We The Italians | Italian land and nature: Calabria, From the Byzantines to the House of Bourbon

Italian land and nature: Calabria, From the Byzantines to the House of Bourbon

Italian land and nature: Calabria, From the Byzantines to the House of Bourbon

  • WTI Magazine #91 May 14, 2017
  • 259

An itinerary rich in history, art and faith, it winds through the Calabrian towns of Stilo, Bivongi and Pazzano in the heart of the Calabrian Serre, amidst centuries-old beech and fir woods. The first leg of this particular tour of the Region of Calabria is Stilo, home to famous philosopher Tommaso Campanella and one of the most beautiful history and art destinations. Its position in itself is quite a sight.

In fact, this ancient village is terraced upon tuff rock, running over a slope bearing olive groves and vineyards. It is certainly a stretch from its original austere, Oriental appearance of the 10th Century, when the city was the predominant Byzantine town in southern Calabria.

From the 7th Century, this area became one of the leading destinations for Eastern Orthodox worshippers. Many monasteries were erected in Aspromonte, especially in the Amendolea and Stilaro Valleys. Stilo itself was the destination of hermits and Basilian monks; they lived in the grottoes and constructed the masterpiece of a Church known as the Cattolica, a unique gem of Byzantine architecture.

Continuing our journey, we arrive in Bivongi - dating back to the 9th Century - when the raids by the Saracens forced the inhabitants along the coast to populate the hills in the hinterland, thus giving life to quaint little towns such as this one. The Basilian monks also reached the grottoes in this area, including Giovanni Théristis. After his death, he became so famous among the local people that he was proclaimed a saint, and the Monastery of San Giovanni Théristis was built on what was believed to be the place of his holy water font. It is a little over one mile from town and today is its main monument, a very particular testimony of the transition from Byzantine to Latin-Norman architectonic style.

Another important spiritual place worth visiting is the Monte Stella Hermitage. Those that travel the road from Pazzano or Stilo to get here are most often awe-struck by this place. It is an abyss in the bowels of the earth where hermits contemplated and prayed for 200 years. The sanctuary is nothing more than a natural grotto on the mountain slopes, accessible by descending 62 steps dug out of the stone. In addition to a statue of Our Lady, the sanctuary also houses paintings of the Immaculate Conception, Holy Trinity and the Adoration of the Shepherds.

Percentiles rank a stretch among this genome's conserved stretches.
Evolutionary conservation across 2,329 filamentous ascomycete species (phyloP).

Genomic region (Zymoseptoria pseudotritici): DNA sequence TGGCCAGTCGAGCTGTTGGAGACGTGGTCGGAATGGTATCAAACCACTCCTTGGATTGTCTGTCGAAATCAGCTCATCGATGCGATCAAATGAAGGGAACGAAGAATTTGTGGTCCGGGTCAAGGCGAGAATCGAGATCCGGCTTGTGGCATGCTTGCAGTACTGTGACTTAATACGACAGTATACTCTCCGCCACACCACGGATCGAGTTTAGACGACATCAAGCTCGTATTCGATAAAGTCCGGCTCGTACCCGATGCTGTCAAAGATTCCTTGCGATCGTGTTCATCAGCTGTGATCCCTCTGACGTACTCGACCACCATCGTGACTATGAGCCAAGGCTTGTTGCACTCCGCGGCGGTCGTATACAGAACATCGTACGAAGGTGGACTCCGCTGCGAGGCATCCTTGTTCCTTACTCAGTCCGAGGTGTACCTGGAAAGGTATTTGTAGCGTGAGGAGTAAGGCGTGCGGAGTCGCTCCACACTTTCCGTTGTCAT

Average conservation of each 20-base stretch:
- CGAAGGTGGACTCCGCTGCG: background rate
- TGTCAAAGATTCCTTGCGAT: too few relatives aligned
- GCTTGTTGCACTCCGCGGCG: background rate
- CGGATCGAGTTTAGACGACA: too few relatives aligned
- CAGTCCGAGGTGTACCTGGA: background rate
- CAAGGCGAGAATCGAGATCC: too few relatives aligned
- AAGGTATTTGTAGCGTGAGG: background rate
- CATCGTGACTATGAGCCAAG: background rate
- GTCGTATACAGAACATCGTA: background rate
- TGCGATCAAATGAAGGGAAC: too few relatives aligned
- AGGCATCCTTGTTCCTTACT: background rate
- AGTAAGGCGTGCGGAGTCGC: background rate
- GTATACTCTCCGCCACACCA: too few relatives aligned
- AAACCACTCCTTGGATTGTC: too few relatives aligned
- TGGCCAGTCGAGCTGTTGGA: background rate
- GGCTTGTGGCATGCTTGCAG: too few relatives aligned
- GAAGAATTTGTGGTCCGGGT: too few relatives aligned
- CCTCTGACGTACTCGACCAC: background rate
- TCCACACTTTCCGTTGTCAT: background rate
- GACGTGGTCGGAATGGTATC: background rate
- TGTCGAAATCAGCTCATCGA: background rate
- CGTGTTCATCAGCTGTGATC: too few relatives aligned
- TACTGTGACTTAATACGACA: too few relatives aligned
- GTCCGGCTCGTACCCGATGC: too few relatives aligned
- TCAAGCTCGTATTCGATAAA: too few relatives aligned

From the Byzantines to the House of Bourbon

The entire area of the Calabrian Serre - 3,600 hectares that comprises the towns of Stilo, Bivongi, Brognaturo, Mongiana and Serra San Bruno in the provinces of Reggio Calabria and Vibo Valentia - is called Ferdinandea and is part of the Parco Naturale Regionale delle Serre. The name comes from Ferdinand II of Bourbon, who, from 1832, used the area as hunting grounds and built a small villa here.

However, in later years Ferdinandea was transformed into an iron and steel center; thus ironworks, barracks, residential and administrative buildings and stables were built here. Evidence of this period is in Villa Ferdinandea and the foundry, where the iron extracted from the Pazzano mines (on Mount Stella) was processed. Rather intriguing from an industrial archaeology standpoint, it is part of the Calabria Ironworks and Foundry Eco-Museum. However, this tourist destination is also a nice place for hiking along the paths marked by the CAI (Italian Alpine Club). Ferdinandea is also traversed by the Sentiero del Brigante path that connects Gambarie di Santo Stefano in Aspromonte with Serra San Bruno and Stilo. This rather long hiking trail was created by G.E.A. (the Aspromonte Hiking Group) in 1989.